ICONS OF VENICE
As is so often the case in history, beautiful things are born of desperate times. Venice is one of those undeniably beautiful things. Centuries ago, when Italy was regularly invaded from the north, northern Italian refugees went in search of a safer home. They found that home on a group of tiny islands in the Venetian Lagoon. Though there is some evidence that these islands may have been occupied first by fishermen, the founding of Venice is identified with the dedication of the first church, San Giacomo, on the islet of Rialto in 421 AD.
As Blogger-at-Large for Oceania Cruises, I recently had the great pleasure of returning to this amazing city where Riviera began her maiden voyage. On this trip, I used my time to get more familiar with the story of Venice through its icons: bridges, churches, gondolas, markets and even the masks.
One of my favorite parts of visiting Venice is the sail in. The view from the ship is extraordinary, and I tell anyone who will listen that they must add this experience to their bucket list. The icons of Venice beckoned the minute we hit the Grand Canal, starting with the gray dome of the Basilica of St. Mary of Health, or Salute. Referred to as a “plague church,” the basilica was constructed beginning in 1631, a year after an unusually devastating outbreak of the plague, as an offering to the Virgin Mary who was thought to be a protector of Venice.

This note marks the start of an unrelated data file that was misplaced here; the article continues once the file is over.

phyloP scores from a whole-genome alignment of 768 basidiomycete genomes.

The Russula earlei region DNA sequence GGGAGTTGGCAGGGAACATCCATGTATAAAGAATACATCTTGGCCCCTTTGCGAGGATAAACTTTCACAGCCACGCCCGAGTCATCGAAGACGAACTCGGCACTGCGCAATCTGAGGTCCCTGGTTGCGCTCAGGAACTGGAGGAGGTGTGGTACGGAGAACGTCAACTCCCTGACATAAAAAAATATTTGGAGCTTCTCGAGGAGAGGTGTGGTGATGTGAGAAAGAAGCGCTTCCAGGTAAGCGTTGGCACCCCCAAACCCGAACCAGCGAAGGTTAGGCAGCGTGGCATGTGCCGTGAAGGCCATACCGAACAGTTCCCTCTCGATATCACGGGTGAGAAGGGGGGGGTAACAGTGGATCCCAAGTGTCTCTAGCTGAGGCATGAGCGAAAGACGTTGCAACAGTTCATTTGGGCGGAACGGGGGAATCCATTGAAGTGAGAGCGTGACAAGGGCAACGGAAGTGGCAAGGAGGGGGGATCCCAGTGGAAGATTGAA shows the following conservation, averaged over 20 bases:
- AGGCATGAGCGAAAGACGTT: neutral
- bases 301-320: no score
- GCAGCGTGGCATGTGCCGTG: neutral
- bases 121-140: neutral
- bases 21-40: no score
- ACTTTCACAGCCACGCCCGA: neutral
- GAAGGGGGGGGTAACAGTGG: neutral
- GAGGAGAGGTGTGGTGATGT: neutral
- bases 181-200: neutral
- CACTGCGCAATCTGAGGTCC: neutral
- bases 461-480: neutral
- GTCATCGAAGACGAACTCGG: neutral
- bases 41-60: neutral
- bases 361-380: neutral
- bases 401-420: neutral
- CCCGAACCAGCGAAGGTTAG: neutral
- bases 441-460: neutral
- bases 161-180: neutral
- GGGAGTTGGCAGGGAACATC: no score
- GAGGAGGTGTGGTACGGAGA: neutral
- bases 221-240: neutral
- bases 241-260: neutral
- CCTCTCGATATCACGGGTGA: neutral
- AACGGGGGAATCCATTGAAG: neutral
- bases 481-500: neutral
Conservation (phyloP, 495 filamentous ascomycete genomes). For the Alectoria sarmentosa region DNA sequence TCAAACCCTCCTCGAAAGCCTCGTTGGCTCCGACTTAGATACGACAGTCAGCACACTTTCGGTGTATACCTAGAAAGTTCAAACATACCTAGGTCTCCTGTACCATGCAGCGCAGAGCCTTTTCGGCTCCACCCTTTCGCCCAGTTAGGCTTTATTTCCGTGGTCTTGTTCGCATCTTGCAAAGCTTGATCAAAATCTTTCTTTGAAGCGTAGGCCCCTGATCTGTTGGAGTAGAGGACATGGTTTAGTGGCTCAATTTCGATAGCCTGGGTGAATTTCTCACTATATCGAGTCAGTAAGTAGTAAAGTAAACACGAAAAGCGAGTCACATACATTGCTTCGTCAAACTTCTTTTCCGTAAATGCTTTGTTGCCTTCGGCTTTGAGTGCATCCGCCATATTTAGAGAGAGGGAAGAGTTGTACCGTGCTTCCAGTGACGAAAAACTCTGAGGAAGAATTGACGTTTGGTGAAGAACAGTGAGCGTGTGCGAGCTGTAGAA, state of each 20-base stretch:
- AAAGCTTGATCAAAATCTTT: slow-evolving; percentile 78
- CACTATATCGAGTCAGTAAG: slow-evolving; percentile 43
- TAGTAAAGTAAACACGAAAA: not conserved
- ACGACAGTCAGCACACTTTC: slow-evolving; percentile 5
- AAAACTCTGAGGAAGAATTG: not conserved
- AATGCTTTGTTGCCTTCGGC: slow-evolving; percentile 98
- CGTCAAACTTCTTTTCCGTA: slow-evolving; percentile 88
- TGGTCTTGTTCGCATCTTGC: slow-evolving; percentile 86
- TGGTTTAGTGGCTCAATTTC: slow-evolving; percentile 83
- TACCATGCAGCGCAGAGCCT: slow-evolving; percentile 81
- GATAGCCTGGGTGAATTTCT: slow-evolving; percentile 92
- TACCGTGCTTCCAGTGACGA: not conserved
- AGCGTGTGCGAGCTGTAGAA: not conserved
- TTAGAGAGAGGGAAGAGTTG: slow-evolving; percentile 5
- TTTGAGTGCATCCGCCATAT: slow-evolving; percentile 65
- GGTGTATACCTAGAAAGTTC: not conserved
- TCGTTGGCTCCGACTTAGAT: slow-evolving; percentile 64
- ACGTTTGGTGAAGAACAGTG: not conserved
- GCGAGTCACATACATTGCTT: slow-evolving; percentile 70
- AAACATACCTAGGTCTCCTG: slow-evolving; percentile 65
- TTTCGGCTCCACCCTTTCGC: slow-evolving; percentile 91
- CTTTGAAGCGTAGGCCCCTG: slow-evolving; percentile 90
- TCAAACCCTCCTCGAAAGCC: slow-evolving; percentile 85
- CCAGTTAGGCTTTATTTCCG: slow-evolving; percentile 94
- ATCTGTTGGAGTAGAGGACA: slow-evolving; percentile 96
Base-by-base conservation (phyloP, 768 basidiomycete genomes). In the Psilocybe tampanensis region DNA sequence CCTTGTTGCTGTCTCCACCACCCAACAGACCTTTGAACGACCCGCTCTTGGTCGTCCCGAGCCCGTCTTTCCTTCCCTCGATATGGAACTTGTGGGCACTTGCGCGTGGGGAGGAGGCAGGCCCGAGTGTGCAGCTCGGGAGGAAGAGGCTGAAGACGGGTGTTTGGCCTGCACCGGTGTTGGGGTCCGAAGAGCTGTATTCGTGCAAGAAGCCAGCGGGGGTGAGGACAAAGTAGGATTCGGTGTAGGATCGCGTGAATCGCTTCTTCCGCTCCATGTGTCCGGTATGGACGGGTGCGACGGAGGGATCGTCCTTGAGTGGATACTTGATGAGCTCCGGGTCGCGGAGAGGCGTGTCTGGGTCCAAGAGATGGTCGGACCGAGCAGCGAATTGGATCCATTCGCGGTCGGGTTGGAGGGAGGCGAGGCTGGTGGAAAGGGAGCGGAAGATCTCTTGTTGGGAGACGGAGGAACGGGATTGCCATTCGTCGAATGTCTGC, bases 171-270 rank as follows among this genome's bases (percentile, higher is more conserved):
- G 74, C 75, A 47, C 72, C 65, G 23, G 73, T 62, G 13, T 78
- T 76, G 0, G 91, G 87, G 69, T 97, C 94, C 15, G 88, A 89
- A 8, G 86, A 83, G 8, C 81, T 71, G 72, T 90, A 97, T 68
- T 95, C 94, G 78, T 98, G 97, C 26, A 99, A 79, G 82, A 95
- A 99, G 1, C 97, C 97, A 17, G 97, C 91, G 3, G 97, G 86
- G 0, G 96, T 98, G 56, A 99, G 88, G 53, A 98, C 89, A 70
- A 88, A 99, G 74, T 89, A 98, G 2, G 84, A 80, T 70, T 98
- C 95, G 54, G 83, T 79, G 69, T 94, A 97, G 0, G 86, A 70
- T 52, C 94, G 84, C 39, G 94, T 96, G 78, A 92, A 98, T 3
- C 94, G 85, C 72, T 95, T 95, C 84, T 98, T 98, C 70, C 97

Sailing by St. Mark’s Square, or the Piazza, as the locals call it, we were greeted by the city’s most famous icons, if there is such a category. Like all of Venice, the Piazza is one of the few great urban spaces in Europe where human voices prevail over motorized vehicles.
St. Mark’s Campanile is the bell tower of St. Mark’s Basilica and stands as a sentry over the entire city. Originally constructed in the 9th century as a watchtower and lighthouse, it stood adamantly over the city for centuries despite damage caused by numerous fires. But on July 14, 1902, at 9:45 am, the campanile collapsed. That same night, funds for reconstruction were allotted, and on April 25, 1912, exactly 1000 years after the foundations of the original building had allegedly been laid, the new campanile was inaugurated.
After disembarking the ship at the far end of the Grand Canal, I began a lovely walk through the canals and walkways. As I wandered through the narrow streets, I regularly came upon open piazzas, each with its own church or museum and charming cafés.
San Simeon Piccolo, consecrated in 1738, is one of the last churches to have been built in Venice. Just to give you an idea of how high the standards of beauty are in this city, it has been much maligned over the years. Even Napoleon weighed in, saying, “I have seen churches without domes before, but I’ve never, until now, seen a dome without a church.” One of the four columns was replaced following enemy bombing of Venice during World War I.
As I made my way through the city, I came across markets where one could buy fresh pasta, fish, spices, fruits and vegetables or any other number of delightful knick-knacks. The markets were a great way to get a feel for the character of this city and its people.